You know that: those sports photos where the movement splashes off. Can you do that with your smartphone? It’s a bit of luck, but it can also really be arranged with your smartphone. Sometimes even with a certain mode. We take you into the wonderful world of capturing moving objects with your smartphone.
1. It’s very personal
Now, with photography, it is always personal: what one person thinks is a great view photo, another may not find it at all. Everyone who watches the Perfect Picture sees that too: often the jury members even completely disagree with each other. This is often a bit worse with motion photos. For example, do you think that in the photo below (made by colleague Claudia) the entire runner should actually be moving, or is that moving leg fun because that is ultimately what the runner does it all with? I like the latter. So don’t delete all kinds of photos very rigorously, look at them for a while and, for example, show them to others to help you choose which one is the most successful.
There is no doubt about it: there is movement in this.
2. A string of movement
You may remember the article about capturing the northern lights, but often it is the shutter speed that makes the difference. Of course, it depends on what effect you want to achieve, but if you want everything to be very sharp in the photo, for example, you will benefit from a very short shutter speed. If you let it last a bit longer, you will get a ‘string’ of movement in your photo. Often on Pro variants of phones you can find ‘shutter’ within the ‘Pro’ settings of the camera and experiment with that for a good photo.
It is difficult to photograph so many people who are also moving: this is not such a success, but at point 3 you will find a very eventful example of how it can be done.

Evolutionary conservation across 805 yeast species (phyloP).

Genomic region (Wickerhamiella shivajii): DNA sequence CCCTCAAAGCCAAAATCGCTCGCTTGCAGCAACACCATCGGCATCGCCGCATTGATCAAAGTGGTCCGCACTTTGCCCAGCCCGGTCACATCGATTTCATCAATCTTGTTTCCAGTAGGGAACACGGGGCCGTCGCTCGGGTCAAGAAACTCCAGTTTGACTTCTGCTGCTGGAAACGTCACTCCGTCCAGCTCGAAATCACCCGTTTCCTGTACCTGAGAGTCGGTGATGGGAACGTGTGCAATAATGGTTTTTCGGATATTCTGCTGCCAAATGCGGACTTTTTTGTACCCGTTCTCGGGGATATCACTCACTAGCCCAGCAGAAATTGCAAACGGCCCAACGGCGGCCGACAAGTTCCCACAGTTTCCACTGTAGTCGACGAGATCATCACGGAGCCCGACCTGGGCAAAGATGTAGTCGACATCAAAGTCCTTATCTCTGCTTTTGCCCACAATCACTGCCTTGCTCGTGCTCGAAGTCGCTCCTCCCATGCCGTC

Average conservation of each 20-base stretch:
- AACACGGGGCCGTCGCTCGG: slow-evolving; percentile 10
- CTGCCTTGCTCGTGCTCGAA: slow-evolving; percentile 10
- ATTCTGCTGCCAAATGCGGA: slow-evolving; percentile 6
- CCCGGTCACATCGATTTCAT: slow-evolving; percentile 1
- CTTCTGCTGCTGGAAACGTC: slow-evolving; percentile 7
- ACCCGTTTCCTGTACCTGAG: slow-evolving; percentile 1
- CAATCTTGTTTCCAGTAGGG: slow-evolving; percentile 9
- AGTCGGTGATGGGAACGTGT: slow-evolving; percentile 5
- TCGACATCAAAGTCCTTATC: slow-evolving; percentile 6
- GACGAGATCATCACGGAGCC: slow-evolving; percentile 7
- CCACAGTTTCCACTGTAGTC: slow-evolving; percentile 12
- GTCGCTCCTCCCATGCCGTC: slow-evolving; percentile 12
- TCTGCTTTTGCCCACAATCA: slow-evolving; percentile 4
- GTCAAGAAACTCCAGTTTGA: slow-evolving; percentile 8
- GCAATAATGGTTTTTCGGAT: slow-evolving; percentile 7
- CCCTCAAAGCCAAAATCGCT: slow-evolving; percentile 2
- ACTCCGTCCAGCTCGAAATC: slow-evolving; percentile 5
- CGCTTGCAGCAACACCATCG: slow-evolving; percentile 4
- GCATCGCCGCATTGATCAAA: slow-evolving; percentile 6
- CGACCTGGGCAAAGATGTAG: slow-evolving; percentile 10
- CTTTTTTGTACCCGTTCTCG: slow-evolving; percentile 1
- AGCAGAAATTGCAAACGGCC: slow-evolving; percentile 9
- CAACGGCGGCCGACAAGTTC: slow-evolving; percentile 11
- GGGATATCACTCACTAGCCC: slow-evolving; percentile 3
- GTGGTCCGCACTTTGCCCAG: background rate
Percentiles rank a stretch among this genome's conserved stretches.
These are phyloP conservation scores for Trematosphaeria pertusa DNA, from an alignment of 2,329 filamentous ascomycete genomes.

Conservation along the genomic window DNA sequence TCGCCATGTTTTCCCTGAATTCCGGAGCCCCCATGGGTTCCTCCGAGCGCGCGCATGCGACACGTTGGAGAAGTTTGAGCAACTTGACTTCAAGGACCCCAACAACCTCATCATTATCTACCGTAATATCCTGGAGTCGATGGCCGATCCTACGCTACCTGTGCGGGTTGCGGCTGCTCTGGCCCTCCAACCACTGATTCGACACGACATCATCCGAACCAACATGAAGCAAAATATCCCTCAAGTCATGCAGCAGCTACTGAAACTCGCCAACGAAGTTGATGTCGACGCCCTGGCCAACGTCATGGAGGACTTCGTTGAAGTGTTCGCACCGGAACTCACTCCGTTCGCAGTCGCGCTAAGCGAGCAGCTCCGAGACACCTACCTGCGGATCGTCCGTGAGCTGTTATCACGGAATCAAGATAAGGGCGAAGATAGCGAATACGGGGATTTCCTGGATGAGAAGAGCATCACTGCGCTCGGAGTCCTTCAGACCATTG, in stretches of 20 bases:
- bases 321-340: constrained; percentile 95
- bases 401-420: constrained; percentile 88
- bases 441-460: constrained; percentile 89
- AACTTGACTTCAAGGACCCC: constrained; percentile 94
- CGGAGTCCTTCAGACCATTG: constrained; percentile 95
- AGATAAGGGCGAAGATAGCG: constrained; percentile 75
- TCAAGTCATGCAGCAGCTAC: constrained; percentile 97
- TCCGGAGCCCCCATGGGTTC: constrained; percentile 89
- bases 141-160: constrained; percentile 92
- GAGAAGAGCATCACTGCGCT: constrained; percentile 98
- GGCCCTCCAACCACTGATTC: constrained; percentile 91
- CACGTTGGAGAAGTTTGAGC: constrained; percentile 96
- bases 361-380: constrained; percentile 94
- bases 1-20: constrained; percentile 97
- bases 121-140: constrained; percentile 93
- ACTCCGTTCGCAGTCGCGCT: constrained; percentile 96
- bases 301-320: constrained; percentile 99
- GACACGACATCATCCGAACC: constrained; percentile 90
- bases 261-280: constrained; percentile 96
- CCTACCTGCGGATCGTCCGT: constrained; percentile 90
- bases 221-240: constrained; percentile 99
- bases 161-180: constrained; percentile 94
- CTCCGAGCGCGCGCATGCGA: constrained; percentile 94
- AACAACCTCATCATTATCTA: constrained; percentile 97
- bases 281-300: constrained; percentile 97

3. Using Google Pixel
The smartphone that can call itself the king of the wisp of movement, that is the Google Pixel. It even has a special mode for it: ‘long exposure’ it’s called. This mode is actually about the same as above. But then it is stuck and helps you with tips, such as ‘Stay still’, which feels strange when you put so much movement in the photo, but the more still you are, the more moving the moving object is.
This motion photo is intense, but you see a face on the left, which makes the photo very expressive (and becomes a bit clearer).
4. Play with the movement
Of course, like the photo above, you can shoot a snapshot of anything that is completely in focus, except for the moving part in the photo. These are relatively easy shots to take. It becomes more difficult when you want it the other way around, that the background is moved and the object is very sharp. Try playing with a bokeh effect for that, because there are few smartphones that offer good tools for this. This is also called ‘panning’ in the photography world and you see it almost standard in photos of Formula 1. As a photographer, it takes a bit more effort, because you have to keep up with the speed of the object with your camera. That way you get that effect, because your lens keeps focusing on the subject that way. Actually, the tip here is: focus on your subject and follow it, with the extra tip: make sure that your subject is always in the middle. A cyclist who cycles out of the photo below (also without that effect): nobody is happy about that. Except for that cyclist, if that means he’s almost home.
It is that there are beautiful bulb fields to see, but where is this cyclist going?
5. Use the flash
Strangely enough, this is advice that you should only give for a few photos, but if you want the movement to be tight, so sharp, then it is useful to use the flash. It gives a big boost of light to your photo in one go, so the photo can be taken quickly with enough light. Often the color of the subject of your photo is somewhat determined by the flash, so you may have to do some post-processing.
This bowler moves, but the rest is stationary, which in turn creates a completely different effect than the carnival parade.
Want more photography tips? Maybe from the beach, or else iris photos, photos of food, mountains on winter sports, the northern lights, a concert or flowers. Prefer a selfie? That is also possible. Also listen to our podcast about smartphone photography:
Are there any photo tips for motion that you still miss? Leave them in the comments.